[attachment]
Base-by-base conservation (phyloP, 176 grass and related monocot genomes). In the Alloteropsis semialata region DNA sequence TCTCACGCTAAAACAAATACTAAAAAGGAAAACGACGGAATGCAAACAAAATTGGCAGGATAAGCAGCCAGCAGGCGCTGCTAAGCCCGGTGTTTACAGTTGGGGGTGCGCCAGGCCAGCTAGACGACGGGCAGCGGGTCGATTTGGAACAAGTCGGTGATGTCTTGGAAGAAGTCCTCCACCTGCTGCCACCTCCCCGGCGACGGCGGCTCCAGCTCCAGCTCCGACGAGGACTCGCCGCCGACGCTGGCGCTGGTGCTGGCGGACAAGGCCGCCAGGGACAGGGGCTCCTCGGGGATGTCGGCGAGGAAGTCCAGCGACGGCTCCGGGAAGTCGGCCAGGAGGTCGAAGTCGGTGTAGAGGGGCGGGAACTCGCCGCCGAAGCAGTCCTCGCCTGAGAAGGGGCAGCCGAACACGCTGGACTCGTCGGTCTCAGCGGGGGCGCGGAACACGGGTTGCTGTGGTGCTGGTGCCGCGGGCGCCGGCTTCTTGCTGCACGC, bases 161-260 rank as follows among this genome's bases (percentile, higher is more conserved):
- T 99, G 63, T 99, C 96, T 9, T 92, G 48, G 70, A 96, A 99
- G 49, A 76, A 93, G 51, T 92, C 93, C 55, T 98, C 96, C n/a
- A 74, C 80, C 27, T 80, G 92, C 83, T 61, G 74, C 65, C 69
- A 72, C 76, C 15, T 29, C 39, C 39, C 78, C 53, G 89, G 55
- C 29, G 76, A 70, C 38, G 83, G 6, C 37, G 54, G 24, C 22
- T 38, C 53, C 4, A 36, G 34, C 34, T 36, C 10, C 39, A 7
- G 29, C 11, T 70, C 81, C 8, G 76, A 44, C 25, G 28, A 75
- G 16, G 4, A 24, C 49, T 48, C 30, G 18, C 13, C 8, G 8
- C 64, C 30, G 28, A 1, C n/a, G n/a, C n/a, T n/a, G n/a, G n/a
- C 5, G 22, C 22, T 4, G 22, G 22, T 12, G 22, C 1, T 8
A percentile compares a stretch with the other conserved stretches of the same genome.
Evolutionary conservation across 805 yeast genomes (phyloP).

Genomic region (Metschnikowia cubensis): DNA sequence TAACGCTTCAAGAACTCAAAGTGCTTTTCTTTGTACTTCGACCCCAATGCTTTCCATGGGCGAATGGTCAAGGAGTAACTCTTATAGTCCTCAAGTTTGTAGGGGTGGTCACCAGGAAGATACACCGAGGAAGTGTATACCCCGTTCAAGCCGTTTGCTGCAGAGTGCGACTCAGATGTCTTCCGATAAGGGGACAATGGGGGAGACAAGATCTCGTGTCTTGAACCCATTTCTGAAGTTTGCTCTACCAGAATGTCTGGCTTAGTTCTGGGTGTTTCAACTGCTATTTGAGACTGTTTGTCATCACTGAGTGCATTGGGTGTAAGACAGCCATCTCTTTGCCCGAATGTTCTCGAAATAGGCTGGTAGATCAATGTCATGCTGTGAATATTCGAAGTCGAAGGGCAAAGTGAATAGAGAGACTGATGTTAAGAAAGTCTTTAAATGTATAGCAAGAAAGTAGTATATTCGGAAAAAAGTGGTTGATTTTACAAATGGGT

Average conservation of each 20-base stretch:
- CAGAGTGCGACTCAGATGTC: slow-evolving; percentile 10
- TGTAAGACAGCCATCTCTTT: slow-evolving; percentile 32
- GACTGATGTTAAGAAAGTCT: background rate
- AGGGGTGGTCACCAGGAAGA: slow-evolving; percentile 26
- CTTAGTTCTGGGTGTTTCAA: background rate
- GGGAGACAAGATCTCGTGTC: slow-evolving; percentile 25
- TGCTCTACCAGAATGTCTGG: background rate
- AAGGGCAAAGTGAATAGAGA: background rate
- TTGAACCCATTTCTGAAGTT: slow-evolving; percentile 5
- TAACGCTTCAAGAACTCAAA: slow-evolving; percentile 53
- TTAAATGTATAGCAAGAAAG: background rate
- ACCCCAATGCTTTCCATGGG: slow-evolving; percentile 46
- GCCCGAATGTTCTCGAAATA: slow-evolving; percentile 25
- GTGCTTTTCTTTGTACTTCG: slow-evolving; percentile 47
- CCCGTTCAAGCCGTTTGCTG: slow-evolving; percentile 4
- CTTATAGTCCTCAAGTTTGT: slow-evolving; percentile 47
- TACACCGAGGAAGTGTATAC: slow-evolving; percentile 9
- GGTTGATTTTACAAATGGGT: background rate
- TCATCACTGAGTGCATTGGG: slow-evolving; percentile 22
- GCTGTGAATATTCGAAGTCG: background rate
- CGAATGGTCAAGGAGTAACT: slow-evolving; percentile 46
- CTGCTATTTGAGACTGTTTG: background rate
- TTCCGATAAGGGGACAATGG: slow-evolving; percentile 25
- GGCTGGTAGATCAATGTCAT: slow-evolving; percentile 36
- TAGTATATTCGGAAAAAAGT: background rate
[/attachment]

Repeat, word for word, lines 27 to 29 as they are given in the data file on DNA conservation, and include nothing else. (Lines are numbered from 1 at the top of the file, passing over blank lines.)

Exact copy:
- ACCCCAATGCTTTCCATGGG: slow-evolving; percentile 46
- GCCCGAATGTTCTCGAAATA: slow-evolving; percentile 25
- GTGCTTTTCTTTGTACTTCG: slow-evolving; percentile 47